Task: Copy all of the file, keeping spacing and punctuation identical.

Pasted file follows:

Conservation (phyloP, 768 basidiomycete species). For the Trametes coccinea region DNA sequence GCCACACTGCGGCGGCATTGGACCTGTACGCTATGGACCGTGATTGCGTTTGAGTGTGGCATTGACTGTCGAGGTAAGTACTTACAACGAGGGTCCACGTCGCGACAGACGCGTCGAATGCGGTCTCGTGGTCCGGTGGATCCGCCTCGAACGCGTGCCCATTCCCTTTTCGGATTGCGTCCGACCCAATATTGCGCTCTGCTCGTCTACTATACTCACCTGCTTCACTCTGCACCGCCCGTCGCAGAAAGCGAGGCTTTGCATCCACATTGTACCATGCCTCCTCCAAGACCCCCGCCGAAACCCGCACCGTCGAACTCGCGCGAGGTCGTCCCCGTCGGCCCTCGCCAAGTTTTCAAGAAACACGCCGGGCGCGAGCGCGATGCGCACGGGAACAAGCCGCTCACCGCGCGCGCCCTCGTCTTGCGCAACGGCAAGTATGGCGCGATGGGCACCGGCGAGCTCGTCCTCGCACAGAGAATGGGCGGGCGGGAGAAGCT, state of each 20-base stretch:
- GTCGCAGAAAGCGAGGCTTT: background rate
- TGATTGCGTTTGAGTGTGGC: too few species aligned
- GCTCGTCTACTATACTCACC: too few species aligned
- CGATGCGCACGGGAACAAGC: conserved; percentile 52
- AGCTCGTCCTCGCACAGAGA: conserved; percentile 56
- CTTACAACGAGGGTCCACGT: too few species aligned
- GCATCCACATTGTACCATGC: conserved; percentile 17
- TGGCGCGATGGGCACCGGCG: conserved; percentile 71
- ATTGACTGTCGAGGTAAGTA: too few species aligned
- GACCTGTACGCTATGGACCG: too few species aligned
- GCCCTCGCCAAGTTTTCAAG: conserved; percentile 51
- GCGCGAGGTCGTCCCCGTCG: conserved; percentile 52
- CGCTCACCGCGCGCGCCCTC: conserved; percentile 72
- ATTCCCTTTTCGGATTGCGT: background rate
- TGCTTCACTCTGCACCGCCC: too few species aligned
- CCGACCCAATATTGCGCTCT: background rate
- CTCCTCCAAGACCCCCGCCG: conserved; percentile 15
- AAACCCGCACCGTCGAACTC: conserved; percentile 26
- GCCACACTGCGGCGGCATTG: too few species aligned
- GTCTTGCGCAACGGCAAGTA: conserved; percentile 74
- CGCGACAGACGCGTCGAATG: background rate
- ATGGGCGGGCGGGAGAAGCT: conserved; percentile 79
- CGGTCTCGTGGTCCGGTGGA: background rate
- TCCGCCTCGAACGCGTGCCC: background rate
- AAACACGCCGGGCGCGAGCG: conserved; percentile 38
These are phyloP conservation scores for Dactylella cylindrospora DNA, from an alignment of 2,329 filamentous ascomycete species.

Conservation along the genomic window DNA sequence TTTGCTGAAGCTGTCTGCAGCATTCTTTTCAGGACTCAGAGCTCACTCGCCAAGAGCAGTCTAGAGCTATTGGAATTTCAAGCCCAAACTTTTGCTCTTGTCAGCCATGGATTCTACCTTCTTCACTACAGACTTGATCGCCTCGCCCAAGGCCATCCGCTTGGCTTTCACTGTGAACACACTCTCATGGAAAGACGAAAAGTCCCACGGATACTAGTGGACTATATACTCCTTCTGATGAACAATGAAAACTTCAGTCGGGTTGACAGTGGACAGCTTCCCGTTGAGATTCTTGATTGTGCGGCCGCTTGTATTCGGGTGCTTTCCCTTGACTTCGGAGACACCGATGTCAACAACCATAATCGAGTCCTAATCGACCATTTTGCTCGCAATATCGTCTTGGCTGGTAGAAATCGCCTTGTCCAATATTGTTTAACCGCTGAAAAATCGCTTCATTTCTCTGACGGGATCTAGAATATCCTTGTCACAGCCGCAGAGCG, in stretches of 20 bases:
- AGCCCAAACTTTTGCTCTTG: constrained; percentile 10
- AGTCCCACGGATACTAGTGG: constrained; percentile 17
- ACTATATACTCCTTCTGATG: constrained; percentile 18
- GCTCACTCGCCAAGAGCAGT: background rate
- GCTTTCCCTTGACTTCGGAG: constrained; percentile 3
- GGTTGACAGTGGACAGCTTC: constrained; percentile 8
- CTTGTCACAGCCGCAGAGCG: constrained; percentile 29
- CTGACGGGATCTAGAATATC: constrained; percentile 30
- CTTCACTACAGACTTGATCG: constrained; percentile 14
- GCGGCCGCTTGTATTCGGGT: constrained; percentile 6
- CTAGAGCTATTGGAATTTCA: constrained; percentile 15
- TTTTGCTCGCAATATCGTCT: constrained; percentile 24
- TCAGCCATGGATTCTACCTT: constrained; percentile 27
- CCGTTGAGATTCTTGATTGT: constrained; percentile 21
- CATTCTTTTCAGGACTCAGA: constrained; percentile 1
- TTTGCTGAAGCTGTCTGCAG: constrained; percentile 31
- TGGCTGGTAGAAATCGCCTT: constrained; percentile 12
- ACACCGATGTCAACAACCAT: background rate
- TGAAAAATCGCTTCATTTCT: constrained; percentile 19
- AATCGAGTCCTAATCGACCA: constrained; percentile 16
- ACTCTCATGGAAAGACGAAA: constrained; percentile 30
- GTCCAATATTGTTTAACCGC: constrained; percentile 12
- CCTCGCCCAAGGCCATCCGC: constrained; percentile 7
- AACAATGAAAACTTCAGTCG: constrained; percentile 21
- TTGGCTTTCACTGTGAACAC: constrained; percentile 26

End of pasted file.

Conservation (phyloP, 768 basidiomycete species). For the Trametes coccinea region DNA sequence GCCACACTGCGGCGGCATTGGACCTGTACGCTATGGACCGTGATTGCGTTTGAGTGTGGCATTGACTGTCGAGGTAAGTACTTACAACGAGGGTCCACGTCGCGACAGACGCGTCGAATGCGGTCTCGTGGTCCGGTGGATCCGCCTCGAACGCGTGCCCATTCCCTTTTCGGATTGCGTCCGACCCAATATTGCGCTCTGCTCGTCTACTATACTCACCTGCTTCACTCTGCACCGCCCGTCGCAGAAAGCGAGGCTTTGCATCCACATTGTACCATGCCTCCTCCAAGACCCCCGCCGAAACCCGCACCGTCGAACTCGCGCGAGGTCGTCCCCGTCGGCCCTCGCCAAGTTTTCAAGAAACACGCCGGGCGCGAGCGCGATGCGCACGGGAACAAGCCGCTCACCGCGCGCGCCCTCGTCTTGCGCAACGGCAAGTATGGCGCGATGGGCACCGGCGAGCTCGTCCTCGCACAGAGAATGGGCGGGCGGGAGAAGCT, state of each 20-base stretch:
- GTCGCAGAAAGCGAGGCTTT: background rate
- TGATTGCGTTTGAGTGTGGC: too few species aligned
- GCTCGTCTACTATACTCACC: too few species aligned
- CGATGCGCACGGGAACAAGC: conserved; percentile 52
- AGCTCGTCCTCGCACAGAGA: conserved; percentile 56
- CTTACAACGAGGGTCCACGT: too few species aligned
- GCATCCACATTGTACCATGC: conserved; percentile 17
- TGGCGCGATGGGCACCGGCG: conserved; percentile 71
- ATTGACTGTCGAGGTAAGTA: too few species aligned
- GACCTGTACGCTATGGACCG: too few species aligned
- GCCCTCGCCAAGTTTTCAAG: conserved; percentile 51
- GCGCGAGGTCGTCCCCGTCG: conserved; percentile 52
- CGCTCACCGCGCGCGCCCTC: conserved; percentile 72
- ATTCCCTTTTCGGATTGCGT: background rate
- TGCTTCACTCTGCACCGCCC: too few species aligned
- CCGACCCAATATTGCGCTCT: background rate
- CTCCTCCAAGACCCCCGCCG: conserved; percentile 15
- AAACCCGCACCGTCGAACTC: conserved; percentile 26
- GCCACACTGCGGCGGCATTG: too few species aligned
- GTCTTGCGCAACGGCAAGTA: conserved; percentile 74
- CGCGACAGACGCGTCGAATG: background rate
- ATGGGCGGGCGGGAGAAGCT: conserved; percentile 79
- CGGTCTCGTGGTCCGGTGGA: background rate
- TCCGCCTCGAACGCGTGCCC: background rate
- AAACACGCCGGGCGCGAGCG: conserved; percentile 38
These are phyloP conservation scores for Dactylella cylindrospora DNA, from an alignment of 2,329 filamentous ascomycete species.

Conservation along the genomic window DNA sequence TTTGCTGAAGCTGTCTGCAGCATTCTTTTCAGGACTCAGAGCTCACTCGCCAAGAGCAGTCTAGAGCTATTGGAATTTCAAGCCCAAACTTTTGCTCTTGTCAGCCATGGATTCTACCTTCTTCACTACAGACTTGATCGCCTCGCCCAAGGCCATCCGCTTGGCTTTCACTGTGAACACACTCTCATGGAAAGACGAAAAGTCCCACGGATACTAGTGGACTATATACTCCTTCTGATGAACAATGAAAACTTCAGTCGGGTTGACAGTGGACAGCTTCCCGTTGAGATTCTTGATTGTGCGGCCGCTTGTATTCGGGTGCTTTCCCTTGACTTCGGAGACACCGATGTCAACAACCATAATCGAGTCCTAATCGACCATTTTGCTCGCAATATCGTCTTGGCTGGTAGAAATCGCCTTGTCCAATATTGTTTAACCGCTGAAAAATCGCTTCATTTCTCTGACGGGATCTAGAATATCCTTGTCACAGCCGCAGAGCG, in stretches of 20 bases:
- AGCCCAAACTTTTGCTCTTG: constrained; percentile 10
- AGTCCCACGGATACTAGTGG: constrained; percentile 17
- ACTATATACTCCTTCTGATG: constrained; percentile 18
- GCTCACTCGCCAAGAGCAGT: background rate
- GCTTTCCCTTGACTTCGGAG: constrained; percentile 3
- GGTTGACAGTGGACAGCTTC: constrained; percentile 8
- CTTGTCACAGCCGCAGAGCG: constrained; percentile 29
- CTGACGGGATCTAGAATATC: constrained; percentile 30
- CTTCACTACAGACTTGATCG: constrained; percentile 14
- GCGGCCGCTTGTATTCGGGT: constrained; percentile 6
- CTAGAGCTATTGGAATTTCA: constrained; percentile 15
- TTTTGCTCGCAATATCGTCT: constrained; percentile 24
- TCAGCCATGGATTCTACCTT: constrained; percentile 27
- CCGTTGAGATTCTTGATTGT: constrained; percentile 21
- CATTCTTTTCAGGACTCAGA: constrained; percentile 1
- TTTGCTGAAGCTGTCTGCAG: constrained; percentile 31
- TGGCTGGTAGAAATCGCCTT: constrained; percentile 12
- ACACCGATGTCAACAACCAT: background rate
- TGAAAAATCGCTTCATTTCT: constrained; percentile 19
- AATCGAGTCCTAATCGACCA: constrained; percentile 16
- ACTCTCATGGAAAGACGAAA: constrained; percentile 30
- GTCCAATATTGTTTAACCGC: constrained; percentile 12
- CCTCGCCCAAGGCCATCCGC: constrained; percentile 7
- AACAATGAAAACTTCAGTCG: constrained; percentile 21
- TTGGCTTTCACTGTGAACAC: constrained; percentile 26